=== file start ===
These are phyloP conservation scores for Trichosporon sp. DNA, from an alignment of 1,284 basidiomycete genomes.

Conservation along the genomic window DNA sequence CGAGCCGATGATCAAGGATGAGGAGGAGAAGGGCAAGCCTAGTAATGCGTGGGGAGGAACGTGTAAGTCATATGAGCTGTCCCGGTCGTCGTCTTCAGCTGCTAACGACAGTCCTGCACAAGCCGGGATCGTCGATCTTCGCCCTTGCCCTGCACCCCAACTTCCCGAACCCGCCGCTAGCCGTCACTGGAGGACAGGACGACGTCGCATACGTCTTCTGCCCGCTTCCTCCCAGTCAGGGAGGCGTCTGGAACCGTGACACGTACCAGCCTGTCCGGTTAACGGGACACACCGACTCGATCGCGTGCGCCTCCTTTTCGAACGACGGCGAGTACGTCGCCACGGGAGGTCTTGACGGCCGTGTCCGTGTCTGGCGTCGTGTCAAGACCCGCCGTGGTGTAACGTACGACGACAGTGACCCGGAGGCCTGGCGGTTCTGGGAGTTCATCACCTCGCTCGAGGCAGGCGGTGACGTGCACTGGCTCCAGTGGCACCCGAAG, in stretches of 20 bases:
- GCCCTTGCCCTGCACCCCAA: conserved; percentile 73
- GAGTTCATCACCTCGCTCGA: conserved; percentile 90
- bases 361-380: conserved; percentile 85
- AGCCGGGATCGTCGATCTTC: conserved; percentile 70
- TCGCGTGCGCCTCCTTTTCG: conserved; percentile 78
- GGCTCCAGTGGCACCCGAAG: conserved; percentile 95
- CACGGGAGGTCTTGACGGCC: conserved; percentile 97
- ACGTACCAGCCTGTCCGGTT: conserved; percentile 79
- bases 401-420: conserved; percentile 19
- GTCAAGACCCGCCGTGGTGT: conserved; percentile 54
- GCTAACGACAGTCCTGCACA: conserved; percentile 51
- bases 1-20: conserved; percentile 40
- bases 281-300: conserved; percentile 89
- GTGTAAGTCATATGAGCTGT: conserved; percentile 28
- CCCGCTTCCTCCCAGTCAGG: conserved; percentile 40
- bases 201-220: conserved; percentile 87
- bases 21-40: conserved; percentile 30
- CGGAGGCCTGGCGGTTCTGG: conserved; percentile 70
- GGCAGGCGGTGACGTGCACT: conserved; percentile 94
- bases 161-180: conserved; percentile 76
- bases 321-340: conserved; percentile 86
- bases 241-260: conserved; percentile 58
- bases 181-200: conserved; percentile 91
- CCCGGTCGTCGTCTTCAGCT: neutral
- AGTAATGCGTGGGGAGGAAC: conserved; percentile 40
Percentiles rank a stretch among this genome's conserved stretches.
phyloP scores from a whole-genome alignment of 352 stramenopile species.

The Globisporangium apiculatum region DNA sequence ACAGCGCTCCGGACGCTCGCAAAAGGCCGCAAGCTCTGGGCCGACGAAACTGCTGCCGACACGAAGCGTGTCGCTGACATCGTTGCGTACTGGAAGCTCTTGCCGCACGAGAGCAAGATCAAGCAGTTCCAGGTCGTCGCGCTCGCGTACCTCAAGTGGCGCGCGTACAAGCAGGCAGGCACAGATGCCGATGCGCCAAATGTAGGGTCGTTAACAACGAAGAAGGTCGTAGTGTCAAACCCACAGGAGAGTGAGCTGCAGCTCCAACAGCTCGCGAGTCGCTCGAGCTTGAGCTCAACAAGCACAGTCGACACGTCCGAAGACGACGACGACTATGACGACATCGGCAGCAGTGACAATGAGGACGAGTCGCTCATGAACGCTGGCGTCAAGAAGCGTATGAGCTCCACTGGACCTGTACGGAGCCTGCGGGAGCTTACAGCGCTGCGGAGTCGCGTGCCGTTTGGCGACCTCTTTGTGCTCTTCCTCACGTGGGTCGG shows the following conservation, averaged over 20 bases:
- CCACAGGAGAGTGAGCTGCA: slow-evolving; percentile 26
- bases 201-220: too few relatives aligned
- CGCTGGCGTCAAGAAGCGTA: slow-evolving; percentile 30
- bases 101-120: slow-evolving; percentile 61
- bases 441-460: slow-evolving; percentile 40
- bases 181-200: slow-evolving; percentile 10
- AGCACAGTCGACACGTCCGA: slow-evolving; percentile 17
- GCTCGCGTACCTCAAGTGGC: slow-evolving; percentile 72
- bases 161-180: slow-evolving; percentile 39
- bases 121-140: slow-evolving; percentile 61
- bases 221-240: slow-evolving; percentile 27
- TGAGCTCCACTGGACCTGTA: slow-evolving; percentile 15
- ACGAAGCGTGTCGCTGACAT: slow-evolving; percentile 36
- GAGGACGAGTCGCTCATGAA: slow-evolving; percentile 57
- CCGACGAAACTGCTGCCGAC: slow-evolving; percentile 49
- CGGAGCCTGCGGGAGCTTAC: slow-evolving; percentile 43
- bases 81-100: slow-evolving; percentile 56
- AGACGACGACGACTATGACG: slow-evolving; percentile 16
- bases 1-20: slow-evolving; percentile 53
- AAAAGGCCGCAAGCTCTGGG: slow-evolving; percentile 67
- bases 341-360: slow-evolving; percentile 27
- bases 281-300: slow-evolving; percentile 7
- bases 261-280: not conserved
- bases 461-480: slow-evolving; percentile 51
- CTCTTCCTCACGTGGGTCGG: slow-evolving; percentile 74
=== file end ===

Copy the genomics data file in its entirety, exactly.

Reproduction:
These are phyloP conservation scores for Trichosporon sp. DNA, from an alignment of 1,284 basidiomycete genomes.

Conservation along the genomic window DNA sequence CGAGCCGATGATCAAGGATGAGGAGGAGAAGGGCAAGCCTAGTAATGCGTGGGGAGGAACGTGTAAGTCATATGAGCTGTCCCGGTCGTCGTCTTCAGCTGCTAACGACAGTCCTGCACAAGCCGGGATCGTCGATCTTCGCCCTTGCCCTGCACCCCAACTTCCCGAACCCGCCGCTAGCCGTCACTGGAGGACAGGACGACGTCGCATACGTCTTCTGCCCGCTTCCTCCCAGTCAGGGAGGCGTCTGGAACCGTGACACGTACCAGCCTGTCCGGTTAACGGGACACACCGACTCGATCGCGTGCGCCTCCTTTTCGAACGACGGCGAGTACGTCGCCACGGGAGGTCTTGACGGCCGTGTCCGTGTCTGGCGTCGTGTCAAGACCCGCCGTGGTGTAACGTACGACGACAGTGACCCGGAGGCCTGGCGGTTCTGGGAGTTCATCACCTCGCTCGAGGCAGGCGGTGACGTGCACTGGCTCCAGTGGCACCCGAAG, in stretches of 20 bases:
- GCCCTTGCCCTGCACCCCAA: conserved; percentile 73
- GAGTTCATCACCTCGCTCGA: conserved; percentile 90
- bases 361-380: conserved; percentile 85
- AGCCGGGATCGTCGATCTTC: conserved; percentile 70
- TCGCGTGCGCCTCCTTTTCG: conserved; percentile 78
- GGCTCCAGTGGCACCCGAAG: conserved; percentile 95
- CACGGGAGGTCTTGACGGCC: conserved; percentile 97
- ACGTACCAGCCTGTCCGGTT: conserved; percentile 79
- bases 401-420: conserved; percentile 19
- GTCAAGACCCGCCGTGGTGT: conserved; percentile 54
- GCTAACGACAGTCCTGCACA: conserved; percentile 51
- bases 1-20: conserved; percentile 40
- bases 281-300: conserved; percentile 89
- GTGTAAGTCATATGAGCTGT: conserved; percentile 28
- CCCGCTTCCTCCCAGTCAGG: conserved; percentile 40
- bases 201-220: conserved; percentile 87
- bases 21-40: conserved; percentile 30
- CGGAGGCCTGGCGGTTCTGG: conserved; percentile 70
- GGCAGGCGGTGACGTGCACT: conserved; percentile 94
- bases 161-180: conserved; percentile 76
- bases 321-340: conserved; percentile 86
- bases 241-260: conserved; percentile 58
- bases 181-200: conserved; percentile 91
- CCCGGTCGTCGTCTTCAGCT: neutral
- AGTAATGCGTGGGGAGGAAC: conserved; percentile 40
Percentiles rank a stretch among this genome's conserved stretches.
phyloP scores from a whole-genome alignment of 352 stramenopile species.

The Globisporangium apiculatum region DNA sequence ACAGCGCTCCGGACGCTCGCAAAAGGCCGCAAGCTCTGGGCCGACGAAACTGCTGCCGACACGAAGCGTGTCGCTGACATCGTTGCGTACTGGAAGCTCTTGCCGCACGAGAGCAAGATCAAGCAGTTCCAGGTCGTCGCGCTCGCGTACCTCAAGTGGCGCGCGTACAAGCAGGCAGGCACAGATGCCGATGCGCCAAATGTAGGGTCGTTAACAACGAAGAAGGTCGTAGTGTCAAACCCACAGGAGAGTGAGCTGCAGCTCCAACAGCTCGCGAGTCGCTCGAGCTTGAGCTCAACAAGCACAGTCGACACGTCCGAAGACGACGACGACTATGACGACATCGGCAGCAGTGACAATGAGGACGAGTCGCTCATGAACGCTGGCGTCAAGAAGCGTATGAGCTCCACTGGACCTGTACGGAGCCTGCGGGAGCTTACAGCGCTGCGGAGTCGCGTGCCGTTTGGCGACCTCTTTGTGCTCTTCCTCACGTGGGTCGG shows the following conservation, averaged over 20 bases:
- CCACAGGAGAGTGAGCTGCA: slow-evolving; percentile 26
- bases 201-220: too few relatives aligned
- CGCTGGCGTCAAGAAGCGTA: slow-evolving; percentile 30
- bases 101-120: slow-evolving; percentile 61
- bases 441-460: slow-evolving; percentile 40
- bases 181-200: slow-evolving; percentile 10
- AGCACAGTCGACACGTCCGA: slow-evolving; percentile 17
- GCTCGCGTACCTCAAGTGGC: slow-evolving; percentile 72
- bases 161-180: slow-evolving; percentile 39
- bases 121-140: slow-evolving; percentile 61
- bases 221-240: slow-evolving; percentile 27
- TGAGCTCCACTGGACCTGTA: slow-evolving; percentile 15
- ACGAAGCGTGTCGCTGACAT: slow-evolving; percentile 36
- GAGGACGAGTCGCTCATGAA: slow-evolving; percentile 57
- CCGACGAAACTGCTGCCGAC: slow-evolving; percentile 49
- CGGAGCCTGCGGGAGCTTAC: slow-evolving; percentile 43
- bases 81-100: slow-evolving; percentile 56
- AGACGACGACGACTATGACG: slow-evolving; percentile 16
- bases 1-20: slow-evolving; percentile 53
- AAAAGGCCGCAAGCTCTGGG: slow-evolving; percentile 67
- bases 341-360: slow-evolving; percentile 27
- bases 281-300: slow-evolving; percentile 7
- bases 261-280: not conserved
- bases 461-480: slow-evolving; percentile 51
- CTCTTCCTCACGTGGGTCGG: slow-evolving; percentile 74